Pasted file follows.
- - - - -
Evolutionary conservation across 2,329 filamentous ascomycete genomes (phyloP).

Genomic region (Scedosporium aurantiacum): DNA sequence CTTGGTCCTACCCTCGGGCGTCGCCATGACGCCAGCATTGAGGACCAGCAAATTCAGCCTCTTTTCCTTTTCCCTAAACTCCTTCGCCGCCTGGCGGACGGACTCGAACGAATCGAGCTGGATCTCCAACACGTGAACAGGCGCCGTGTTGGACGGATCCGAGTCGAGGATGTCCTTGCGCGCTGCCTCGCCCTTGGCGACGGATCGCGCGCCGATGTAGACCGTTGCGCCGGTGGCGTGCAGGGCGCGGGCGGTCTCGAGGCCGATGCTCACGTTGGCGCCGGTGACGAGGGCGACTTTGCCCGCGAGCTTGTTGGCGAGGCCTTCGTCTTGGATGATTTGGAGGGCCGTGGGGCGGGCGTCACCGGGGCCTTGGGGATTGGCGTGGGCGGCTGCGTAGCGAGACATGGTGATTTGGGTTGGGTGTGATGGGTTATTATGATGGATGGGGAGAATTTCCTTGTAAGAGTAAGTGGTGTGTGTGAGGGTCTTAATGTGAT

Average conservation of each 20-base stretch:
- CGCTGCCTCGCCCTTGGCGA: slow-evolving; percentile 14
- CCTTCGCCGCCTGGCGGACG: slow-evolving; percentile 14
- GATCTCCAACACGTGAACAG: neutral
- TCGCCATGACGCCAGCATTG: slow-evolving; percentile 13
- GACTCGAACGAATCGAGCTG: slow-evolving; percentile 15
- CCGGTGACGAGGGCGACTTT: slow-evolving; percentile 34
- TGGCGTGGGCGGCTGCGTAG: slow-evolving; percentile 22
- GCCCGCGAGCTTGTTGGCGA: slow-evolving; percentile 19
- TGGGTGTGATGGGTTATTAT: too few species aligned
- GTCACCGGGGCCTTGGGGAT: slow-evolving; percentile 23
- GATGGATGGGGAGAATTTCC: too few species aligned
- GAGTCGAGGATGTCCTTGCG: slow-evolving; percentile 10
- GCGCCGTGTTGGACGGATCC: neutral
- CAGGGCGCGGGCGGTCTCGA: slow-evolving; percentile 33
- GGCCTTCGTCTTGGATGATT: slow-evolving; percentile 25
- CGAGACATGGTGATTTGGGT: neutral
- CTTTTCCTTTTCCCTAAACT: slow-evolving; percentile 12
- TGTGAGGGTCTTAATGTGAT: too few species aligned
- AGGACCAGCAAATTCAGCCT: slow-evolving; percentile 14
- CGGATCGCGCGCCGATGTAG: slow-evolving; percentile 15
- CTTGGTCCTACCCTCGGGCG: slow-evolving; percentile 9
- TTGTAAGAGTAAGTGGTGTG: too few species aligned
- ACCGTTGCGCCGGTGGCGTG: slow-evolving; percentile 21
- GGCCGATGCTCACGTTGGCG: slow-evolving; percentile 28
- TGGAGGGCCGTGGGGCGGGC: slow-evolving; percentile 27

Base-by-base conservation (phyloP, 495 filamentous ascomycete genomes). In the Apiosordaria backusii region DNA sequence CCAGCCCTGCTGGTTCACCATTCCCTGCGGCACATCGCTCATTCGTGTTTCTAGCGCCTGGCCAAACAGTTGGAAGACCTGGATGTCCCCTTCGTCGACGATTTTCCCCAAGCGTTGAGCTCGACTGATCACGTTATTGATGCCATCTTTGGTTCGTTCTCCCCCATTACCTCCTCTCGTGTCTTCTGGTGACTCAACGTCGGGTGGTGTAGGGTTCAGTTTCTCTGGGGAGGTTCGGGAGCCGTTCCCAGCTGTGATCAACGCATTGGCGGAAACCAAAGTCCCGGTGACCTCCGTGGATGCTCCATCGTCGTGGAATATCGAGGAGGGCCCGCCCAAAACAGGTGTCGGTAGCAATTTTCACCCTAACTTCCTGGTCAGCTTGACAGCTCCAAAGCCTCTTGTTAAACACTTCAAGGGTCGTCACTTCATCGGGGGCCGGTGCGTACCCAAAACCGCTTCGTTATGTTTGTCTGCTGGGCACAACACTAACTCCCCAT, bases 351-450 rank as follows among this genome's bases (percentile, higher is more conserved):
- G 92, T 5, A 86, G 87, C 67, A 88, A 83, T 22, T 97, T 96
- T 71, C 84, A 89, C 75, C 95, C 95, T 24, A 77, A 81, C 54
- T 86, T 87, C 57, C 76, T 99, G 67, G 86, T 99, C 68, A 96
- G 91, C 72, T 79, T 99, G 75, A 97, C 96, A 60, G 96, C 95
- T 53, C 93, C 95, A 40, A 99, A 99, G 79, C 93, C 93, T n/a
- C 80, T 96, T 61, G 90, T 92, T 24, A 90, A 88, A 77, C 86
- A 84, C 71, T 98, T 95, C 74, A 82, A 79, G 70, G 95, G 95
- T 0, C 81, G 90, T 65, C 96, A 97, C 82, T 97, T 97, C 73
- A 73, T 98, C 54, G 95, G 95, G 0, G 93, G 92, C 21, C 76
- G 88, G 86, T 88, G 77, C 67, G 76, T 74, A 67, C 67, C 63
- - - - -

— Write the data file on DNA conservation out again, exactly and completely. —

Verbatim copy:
Evolutionary conservation across 2,329 filamentous ascomycete genomes (phyloP).

Genomic region (Scedosporium aurantiacum): DNA sequence CTTGGTCCTACCCTCGGGCGTCGCCATGACGCCAGCATTGAGGACCAGCAAATTCAGCCTCTTTTCCTTTTCCCTAAACTCCTTCGCCGCCTGGCGGACGGACTCGAACGAATCGAGCTGGATCTCCAACACGTGAACAGGCGCCGTGTTGGACGGATCCGAGTCGAGGATGTCCTTGCGCGCTGCCTCGCCCTTGGCGACGGATCGCGCGCCGATGTAGACCGTTGCGCCGGTGGCGTGCAGGGCGCGGGCGGTCTCGAGGCCGATGCTCACGTTGGCGCCGGTGACGAGGGCGACTTTGCCCGCGAGCTTGTTGGCGAGGCCTTCGTCTTGGATGATTTGGAGGGCCGTGGGGCGGGCGTCACCGGGGCCTTGGGGATTGGCGTGGGCGGCTGCGTAGCGAGACATGGTGATTTGGGTTGGGTGTGATGGGTTATTATGATGGATGGGGAGAATTTCCTTGTAAGAGTAAGTGGTGTGTGTGAGGGTCTTAATGTGAT

Average conservation of each 20-base stretch:
- CGCTGCCTCGCCCTTGGCGA: slow-evolving; percentile 14
- CCTTCGCCGCCTGGCGGACG: slow-evolving; percentile 14
- GATCTCCAACACGTGAACAG: neutral
- TCGCCATGACGCCAGCATTG: slow-evolving; percentile 13
- GACTCGAACGAATCGAGCTG: slow-evolving; percentile 15
- CCGGTGACGAGGGCGACTTT: slow-evolving; percentile 34
- TGGCGTGGGCGGCTGCGTAG: slow-evolving; percentile 22
- GCCCGCGAGCTTGTTGGCGA: slow-evolving; percentile 19
- TGGGTGTGATGGGTTATTAT: too few species aligned
- GTCACCGGGGCCTTGGGGAT: slow-evolving; percentile 23
- GATGGATGGGGAGAATTTCC: too few species aligned
- GAGTCGAGGATGTCCTTGCG: slow-evolving; percentile 10
- GCGCCGTGTTGGACGGATCC: neutral
- CAGGGCGCGGGCGGTCTCGA: slow-evolving; percentile 33
- GGCCTTCGTCTTGGATGATT: slow-evolving; percentile 25
- CGAGACATGGTGATTTGGGT: neutral
- CTTTTCCTTTTCCCTAAACT: slow-evolving; percentile 12
- TGTGAGGGTCTTAATGTGAT: too few species aligned
- AGGACCAGCAAATTCAGCCT: slow-evolving; percentile 14
- CGGATCGCGCGCCGATGTAG: slow-evolving; percentile 15
- CTTGGTCCTACCCTCGGGCG: slow-evolving; percentile 9
- TTGTAAGAGTAAGTGGTGTG: too few species aligned
- ACCGTTGCGCCGGTGGCGTG: slow-evolving; percentile 21
- GGCCGATGCTCACGTTGGCG: slow-evolving; percentile 28
- TGGAGGGCCGTGGGGCGGGC: slow-evolving; percentile 27

Base-by-base conservation (phyloP, 495 filamentous ascomycete genomes). In the Apiosordaria backusii region DNA sequence CCAGCCCTGCTGGTTCACCATTCCCTGCGGCACATCGCTCATTCGTGTTTCTAGCGCCTGGCCAAACAGTTGGAAGACCTGGATGTCCCCTTCGTCGACGATTTTCCCCAAGCGTTGAGCTCGACTGATCACGTTATTGATGCCATCTTTGGTTCGTTCTCCCCCATTACCTCCTCTCGTGTCTTCTGGTGACTCAACGTCGGGTGGTGTAGGGTTCAGTTTCTCTGGGGAGGTTCGGGAGCCGTTCCCAGCTGTGATCAACGCATTGGCGGAAACCAAAGTCCCGGTGACCTCCGTGGATGCTCCATCGTCGTGGAATATCGAGGAGGGCCCGCCCAAAACAGGTGTCGGTAGCAATTTTCACCCTAACTTCCTGGTCAGCTTGACAGCTCCAAAGCCTCTTGTTAAACACTTCAAGGGTCGTCACTTCATCGGGGGCCGGTGCGTACCCAAAACCGCTTCGTTATGTTTGTCTGCTGGGCACAACACTAACTCCCCAT, bases 351-450 rank as follows among this genome's bases (percentile, higher is more conserved):
- G 92, T 5, A 86, G 87, C 67, A 88, A 83, T 22, T 97, T 96
- T 71, C 84, A 89, C 75, C 95, C 95, T 24, A 77, A 81, C 54
- T 86, T 87, C 57, C 76, T 99, G 67, G 86, T 99, C 68, A 96
- G 91, C 72, T 79, T 99, G 75, A 97, C 96, A 60, G 96, C 95
- T 53, C 93, C 95, A 40, A 99, A 99, G 79, C 93, C 93, T n/a
- C 80, T 96, T 61, G 90, T 92, T 24, A 90, A 88, A 77, C 86
- A 84, C 71, T 98, T 95, C 74, A 82, A 79, G 70, G 95, G 95
- T 0, C 81, G 90, T 65, C 96, A 97, C 82, T 97, T 97, C 73
- A 73, T 98, C 54, G 95, G 95, G 0, G 93, G 92, C 21, C 76
- G 88, G 86, T 88, G 77, C 67, G 76, T 74, A 67, C 67, C 63